Click on the SoNA poster above for ticket info and for more information about the Beethoven guest artists
SoNA Closes the Inaugural Season with
BEETHOVEN and MAHLER
Performing the Gigantic Beethoven Ninth
Comes with a Built-in Event Status Guarantee
The Symphony of Northwest Arkansas (SoNA), Paul Haas Music Director, will perform two of the world's most beloved masterworks, Beethoven's Symphony no. 9 in D Minor (Choral) and the Adagietto from the Mahler's Symphony no. 5 in C-Sharp Minor, April 14, 7:30 PM, at Fayettville's Walton Arts Center.
Joining SoNA for the Beethoven performance are special guest artists Sarah Wolfson, soprano, Teresa Buchholz, mezzo-soprano, Kevin Courtemanche, tenor, and Charles Perry Sprawls, bass-baratone and the SoNA Chorale including SoNA Singers, the John Brown University Cathedral Choir and Bentonville High School's Chamber Choir according to the SoNA website.
Beethoven’s Symphony no. 9 in D Minor premiered in Vienna in 1824 and by this time the composer was completely deaf. There were only two rehearsals prior to the concert and during the performance Beethoven was with the orchestra, sometimes seated and sometimes standing, passionately giving tempo direction to conductor Michael Umlauf. By the end of the final movement Beethoven, a measure or so off, was still conducting although the orchestra and chorus had finish. According to performing contralto Karoline Unger she stopped Beethoven’s conducting and turned him around. When she did this the audience reportedly exploded into a boisterous standing ovation, the first of five. They held their clapping hands high in air and waved handkerchiefs and hats so that the deft Beethoven could see their appreciation.
The iconic, gigantic Ninth is arguably the world's greatest symphonic work so performing it comes with a sort of built-in Event Status guarantee. The masterwork represents a culmination of Beethoven's life work and the Beethoven curtain closer will mark the end of SoNA's inaugural season.
Also slated for the program is the deliciously tuneful, sweet and soaring Adagietto, the fourth movement from one of the great late Romantic symphonies, Gustav Mahler's Symphony no. 5. Since it’s 1904 premiere, the work has gained the distinction of, much like Vivaldi's Spring and Handel's Hallelujah Chorus, of being one of the most extracted and most recorded classical extract of all times. Purist who might object to the Adagietto, a symphonic fourth movement, being performed alone, should remember it is a tradition that Mahler himself began.
The Adagietto is his most performed work. It is a lovely theme on a grand scale but whether or not it was actually a “love poem” to his wife Alma remains a small controversy. The "love poem" info does not come directly from Mahler or Alma but from conductor Willem Mengelberg, a friend and interpreted of Mahler's work. Many believe that other works such as Liebst Du um Schonheit, along with the first movement of the Sixth Symphony (Alma's theme) and the Eight Symphony (dedicated to Alma) were the “love poems” and not the Adagietto.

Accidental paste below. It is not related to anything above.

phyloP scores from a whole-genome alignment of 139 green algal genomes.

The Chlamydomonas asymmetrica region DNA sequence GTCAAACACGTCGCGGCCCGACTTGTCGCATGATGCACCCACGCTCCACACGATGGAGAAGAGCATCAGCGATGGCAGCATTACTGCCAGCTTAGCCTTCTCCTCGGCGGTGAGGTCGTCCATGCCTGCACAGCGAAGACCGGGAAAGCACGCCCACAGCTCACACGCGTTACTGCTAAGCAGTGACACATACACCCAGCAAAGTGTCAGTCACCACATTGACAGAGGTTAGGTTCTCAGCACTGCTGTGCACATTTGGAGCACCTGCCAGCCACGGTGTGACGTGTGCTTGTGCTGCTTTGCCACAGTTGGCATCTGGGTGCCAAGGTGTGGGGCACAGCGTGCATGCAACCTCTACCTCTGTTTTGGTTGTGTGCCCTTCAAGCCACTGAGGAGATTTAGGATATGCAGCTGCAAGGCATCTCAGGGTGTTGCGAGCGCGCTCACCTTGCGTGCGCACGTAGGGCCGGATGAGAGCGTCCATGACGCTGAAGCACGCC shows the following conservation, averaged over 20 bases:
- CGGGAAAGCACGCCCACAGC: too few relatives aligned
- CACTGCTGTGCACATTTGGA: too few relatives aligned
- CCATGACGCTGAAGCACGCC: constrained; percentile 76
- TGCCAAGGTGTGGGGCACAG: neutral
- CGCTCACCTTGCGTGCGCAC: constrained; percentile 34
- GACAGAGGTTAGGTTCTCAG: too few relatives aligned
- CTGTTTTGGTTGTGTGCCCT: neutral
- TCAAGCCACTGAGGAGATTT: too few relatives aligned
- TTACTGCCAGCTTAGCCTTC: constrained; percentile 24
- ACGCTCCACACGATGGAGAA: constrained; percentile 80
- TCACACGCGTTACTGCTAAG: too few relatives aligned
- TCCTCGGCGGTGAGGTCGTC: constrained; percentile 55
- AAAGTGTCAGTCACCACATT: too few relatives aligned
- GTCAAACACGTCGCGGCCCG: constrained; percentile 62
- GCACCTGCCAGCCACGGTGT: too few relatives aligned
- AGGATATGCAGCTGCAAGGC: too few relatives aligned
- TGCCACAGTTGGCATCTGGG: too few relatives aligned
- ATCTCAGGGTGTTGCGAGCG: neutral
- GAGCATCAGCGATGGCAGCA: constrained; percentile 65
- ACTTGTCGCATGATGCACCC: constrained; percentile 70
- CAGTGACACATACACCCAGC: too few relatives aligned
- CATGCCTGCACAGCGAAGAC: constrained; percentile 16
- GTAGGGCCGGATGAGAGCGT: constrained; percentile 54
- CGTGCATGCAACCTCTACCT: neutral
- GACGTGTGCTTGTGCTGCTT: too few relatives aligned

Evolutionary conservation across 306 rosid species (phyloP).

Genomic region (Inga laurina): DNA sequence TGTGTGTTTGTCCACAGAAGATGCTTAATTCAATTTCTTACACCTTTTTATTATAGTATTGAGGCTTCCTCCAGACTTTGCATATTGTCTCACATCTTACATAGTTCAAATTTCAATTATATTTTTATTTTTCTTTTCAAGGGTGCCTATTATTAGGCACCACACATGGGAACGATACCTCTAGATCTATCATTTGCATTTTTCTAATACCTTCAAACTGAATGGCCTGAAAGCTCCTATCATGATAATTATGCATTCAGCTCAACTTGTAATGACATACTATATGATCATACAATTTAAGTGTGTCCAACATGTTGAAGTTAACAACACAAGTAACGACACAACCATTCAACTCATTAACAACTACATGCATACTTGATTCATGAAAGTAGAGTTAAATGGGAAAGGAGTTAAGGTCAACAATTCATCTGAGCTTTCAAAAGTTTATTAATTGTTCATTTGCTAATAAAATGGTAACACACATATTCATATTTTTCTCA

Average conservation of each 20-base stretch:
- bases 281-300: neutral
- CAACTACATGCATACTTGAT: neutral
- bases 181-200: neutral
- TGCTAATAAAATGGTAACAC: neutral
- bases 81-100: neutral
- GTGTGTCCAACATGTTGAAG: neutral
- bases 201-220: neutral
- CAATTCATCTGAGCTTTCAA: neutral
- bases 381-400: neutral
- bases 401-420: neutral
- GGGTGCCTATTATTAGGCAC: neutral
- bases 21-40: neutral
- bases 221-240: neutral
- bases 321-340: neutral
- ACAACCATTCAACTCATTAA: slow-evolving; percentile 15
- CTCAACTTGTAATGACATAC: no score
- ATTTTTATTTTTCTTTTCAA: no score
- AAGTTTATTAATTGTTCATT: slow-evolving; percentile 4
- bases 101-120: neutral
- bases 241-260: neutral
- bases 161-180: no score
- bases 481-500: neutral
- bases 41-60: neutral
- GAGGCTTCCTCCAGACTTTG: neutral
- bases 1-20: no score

The Mahler Fifth is tempestuous, bittersweet, playful, volatile and impassioned. Apparently the Mahler marriage was much the same. It is logical to give Mengelberg the benefit of the doubt and stick to the “Adagietto is Alma’s Love Poem” story. In the midst of this tempestuous, bittersweet, playful, volatile, and impassioned symphonic work there is the Adagietto, an island in the stream made out of romantic strings and harp. The Mahler Adagietto sounds like being in love feels.
For ticket information plus information on the guest soloists click http://www.sonamusic.org/
Beethoven & Mahler Concert Trivia
- The Beethoven Ninth was the first example of a major composer using voices in a symphony.
- Up until 1823 the Symphony No.9 did not include Schiller's Ode to Joy, let alone voices.
- The title of Schiller's poem "An die Freude" translates as "To Joy" even though it is usually referred to as "Ode to Joy."
- Although completion year of the Beethoven Ninth was 1824, it was the result of three separate ideas dating back to 1793.
- The Premiere of Beethoven's Ninth on May 7, 1824, was by all accounts a smashing success. However, the second performance on May 23 was poorly attended.
- Michael Umlauf, the conductor who premiered Beethoven's Ninth also conducted the premiere of the final revision of his opera Fidelio.
- The premiere of Mahler's Symphony No.5 in 1904 was a complete failure with the critics and the audience. Today it is his most often performed symphony.
- Adagietto means "little Adagio" (quicker tempo and lighter form and content than Adagio).
- Mahler did not use metronome markings. Recordings for the Adagietto range in length from 7 minutes to 14 minutes. The second performance of the Adagietto, conducted my Mahler in 1905, lasted 9 minutes. The third, conducted by Mahler in St Petersburg in 1907, was timed at 7 minutes.
- The Adagietto was played at Senator Robert Kennedy's funeral, June 1968 at St. Patrick's Cathedral NYC. It was also used as the theme for Luchino Visconti's 1971 film Death in Venice based on the Thomas Mann novella.
- Willem Mengelberg, Amsterdam conductor and Mahler interpreter who reported that the Adagietto was “Alma's Love Poem,” spent the final part of his life in exile stripped of his honors and Dutch passport due to his association with Nazis during the WWII occupation of Holland. He died in Switzerland in 1951.